Symptoms indicate that we aren’t telling the entire truth
It is never apparent that thinkers, writers and activists are constantly engaging in speciesism. After all for the layman, these are fellow-humans who have the knowledge, talent and time to talk about the environment and persuade many; they seem like folks who understand and empathise with the planet.
But anyone carefully observing this perpetual discourse, from basic-environmentalism to today’s climate-emergency can see the gaping holes in the arguments made by most experts; over the years. Everyone knows (by “everyone” I mean all kinds of experts) that our population increased exponentially post the industrial revolution. Most agree that capitalism is one of the main culprits for concentrations of population in cities. It is apparent-data that we have far too many people than resources on this planet right now (keep aside the fair distribution). But the IPCC report to the most dumbed-down article written on the topic of climate-change do not touch upon the topic of population. Population, if ever mentioned will be as an inevitable and non-negotiable parameter; thrown into the mix like we have no control over it.
What are the experts and scholars afraid of? No one is asking them to “solve” the population problem overnight. In fact, is there a solution? Culling a lot of us? We all know that our version of ethics protects “us” first. It is another matter that from scientists to laymen do not apply the same ethics when nurturing or culling other creatures. There have been innumerable cases of us introducing species into ecosystems, later to realise the mistake and then culling them (sometimes this sequence is the other way around).
Before we get to the solutions, we need to learn to come out of denial. It is amusing that the same people who pontificate about climate-change today were the frustrated lot when there were many naysayers who “denied” it outright. Now that we have gotten past that phase, it would show immense maturity to lead from the front. The thinkers, experts and activists know very well that there isn’t any justice in one species using up most of the land on this planet for itself (and for creatures it domesticated) while denying space and time for the others.
Besides the human population, the second issue that never gets attention is about the one form of human consumption that is primeval, that of eating. While a few experts once in a while do hint about this, there is hardly any serious discourse about changing our eating habits and course correction. It is assumed that we will continue on the path of destruction by either consuming animals outright (hunting, fishing) or severely distorting land-use (deforestation due to grazing) by consuming animal products such as milk.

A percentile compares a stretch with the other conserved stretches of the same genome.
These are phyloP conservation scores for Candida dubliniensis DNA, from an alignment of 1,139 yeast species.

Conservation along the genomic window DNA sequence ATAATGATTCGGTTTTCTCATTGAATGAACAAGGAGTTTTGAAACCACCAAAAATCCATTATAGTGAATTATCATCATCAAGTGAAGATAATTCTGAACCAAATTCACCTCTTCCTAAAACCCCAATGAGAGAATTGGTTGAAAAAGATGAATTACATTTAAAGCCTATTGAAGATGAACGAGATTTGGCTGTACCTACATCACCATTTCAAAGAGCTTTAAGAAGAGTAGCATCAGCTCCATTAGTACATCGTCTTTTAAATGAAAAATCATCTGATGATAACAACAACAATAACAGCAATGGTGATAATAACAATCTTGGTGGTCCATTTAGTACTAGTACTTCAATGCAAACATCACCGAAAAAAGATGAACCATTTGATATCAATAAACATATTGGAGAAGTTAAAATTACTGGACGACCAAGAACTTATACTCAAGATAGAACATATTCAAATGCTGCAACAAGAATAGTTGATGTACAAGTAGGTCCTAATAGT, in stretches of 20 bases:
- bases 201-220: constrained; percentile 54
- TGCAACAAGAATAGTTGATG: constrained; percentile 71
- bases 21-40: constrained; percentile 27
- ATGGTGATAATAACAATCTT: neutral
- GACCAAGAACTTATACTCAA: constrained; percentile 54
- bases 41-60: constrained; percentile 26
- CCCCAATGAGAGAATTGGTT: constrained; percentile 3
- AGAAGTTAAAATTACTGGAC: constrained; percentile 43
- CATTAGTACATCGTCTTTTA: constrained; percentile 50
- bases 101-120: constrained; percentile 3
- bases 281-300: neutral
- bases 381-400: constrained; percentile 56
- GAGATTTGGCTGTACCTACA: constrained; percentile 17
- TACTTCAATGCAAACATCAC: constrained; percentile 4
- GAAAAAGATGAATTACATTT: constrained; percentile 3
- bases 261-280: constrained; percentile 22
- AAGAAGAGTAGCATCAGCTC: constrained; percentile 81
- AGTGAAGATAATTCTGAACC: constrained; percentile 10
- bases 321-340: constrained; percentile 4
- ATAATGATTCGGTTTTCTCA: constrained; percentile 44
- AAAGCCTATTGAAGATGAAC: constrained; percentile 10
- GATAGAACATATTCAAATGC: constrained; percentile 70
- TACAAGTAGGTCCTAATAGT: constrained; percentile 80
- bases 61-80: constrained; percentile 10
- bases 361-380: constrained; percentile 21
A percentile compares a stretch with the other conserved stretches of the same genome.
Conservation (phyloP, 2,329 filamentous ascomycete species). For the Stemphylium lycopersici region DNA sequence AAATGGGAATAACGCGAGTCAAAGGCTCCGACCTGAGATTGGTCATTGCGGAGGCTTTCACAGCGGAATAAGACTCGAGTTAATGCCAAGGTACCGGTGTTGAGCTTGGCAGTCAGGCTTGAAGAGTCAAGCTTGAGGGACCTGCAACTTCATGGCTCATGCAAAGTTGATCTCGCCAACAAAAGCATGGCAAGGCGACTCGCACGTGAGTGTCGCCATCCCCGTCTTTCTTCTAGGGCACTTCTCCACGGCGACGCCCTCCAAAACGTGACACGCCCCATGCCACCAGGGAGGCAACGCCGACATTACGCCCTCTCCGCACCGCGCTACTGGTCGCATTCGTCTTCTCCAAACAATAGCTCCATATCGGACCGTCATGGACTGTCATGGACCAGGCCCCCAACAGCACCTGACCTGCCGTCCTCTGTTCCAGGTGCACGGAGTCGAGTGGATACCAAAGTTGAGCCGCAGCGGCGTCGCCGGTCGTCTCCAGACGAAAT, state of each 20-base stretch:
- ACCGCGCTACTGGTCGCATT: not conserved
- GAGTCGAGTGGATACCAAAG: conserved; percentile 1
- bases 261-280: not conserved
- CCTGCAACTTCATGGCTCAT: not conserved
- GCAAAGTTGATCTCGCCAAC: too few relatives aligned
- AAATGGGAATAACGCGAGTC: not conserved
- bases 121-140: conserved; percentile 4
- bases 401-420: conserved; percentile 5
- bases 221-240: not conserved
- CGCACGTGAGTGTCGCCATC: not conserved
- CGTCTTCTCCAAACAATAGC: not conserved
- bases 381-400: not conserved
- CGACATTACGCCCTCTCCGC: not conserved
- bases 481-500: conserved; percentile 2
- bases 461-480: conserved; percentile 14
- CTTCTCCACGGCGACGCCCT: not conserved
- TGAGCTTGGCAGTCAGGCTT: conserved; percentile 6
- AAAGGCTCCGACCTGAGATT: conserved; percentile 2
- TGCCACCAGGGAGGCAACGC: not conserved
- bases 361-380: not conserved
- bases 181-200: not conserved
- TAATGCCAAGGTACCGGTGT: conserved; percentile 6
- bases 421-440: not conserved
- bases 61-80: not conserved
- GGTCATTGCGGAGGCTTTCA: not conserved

The same set of thinkers and activists who were earlier the victims of the “elitist” jibe now consider veganism an elitist model. The average environmentalist can be elitist; the average climate-change-activist can be elitist; the average vegan-consumer can be elitist but the intent and foundations of veganism are not. It will be tragic if the same thinkers and activists take another half a century to realise that veganism is nothing but the next phase in the growth and development phases we have gone through.
While the inevitable climate-catastrophe is round the corner, if we are still shy and afraid to talk about our eating habits, let alone write about it, then we are going to miss quite a few chances to mitigate the problem. It is common for arguments on both sides to appear. There will be some who cite freedom-of-choice, local resource constraints, culture, conditioning etc. And quite possibly most or all of those arguments will be valid. But our denial of the very fact that feeding us exactly how we have been doing during the years to come and at the same time being “climate just” is going to be an issue.
Hence, the combination of how many we are on this planet and what our food choices are missing from the discourse is symptomatic of our inability to transcend beyond our selfish human genes and our convoluted idea of ethics, equality and justice. This makes our claims of having “progressed” from environmentalism to climate-justice absolute bogus.
Methods will define the contours of the outcome
A new consciousness seem to be emerging. Revitalized by young blood, we hear of “new action” everyday. Going by names such as “Extinction Rebellion” or “Fridays for Future”, these movements have captured our imagination. What we worry about is whether these movements are self-motivated or influenced by external factors; there are doubts seeded about the young activists into mainstream so that we can be distracted. Instead, what we actually need to worry about is whether this injection of fresh-blood into the beaten-and-dead-environmentalism-horse is itself inherited from the previous generation.
If these new movements confine themselves to easy problem-spaces (and hence solutions) then we cannot expect them to either last or spread. Beyond a point, the larger masses (whom we seek to influence) will move away and look for other avenues of leadership. This is especially true if victories of the movements will be defined by simple and tangible actions or policies such as “rejection of fossil fuels” and “banning of plastic bags”.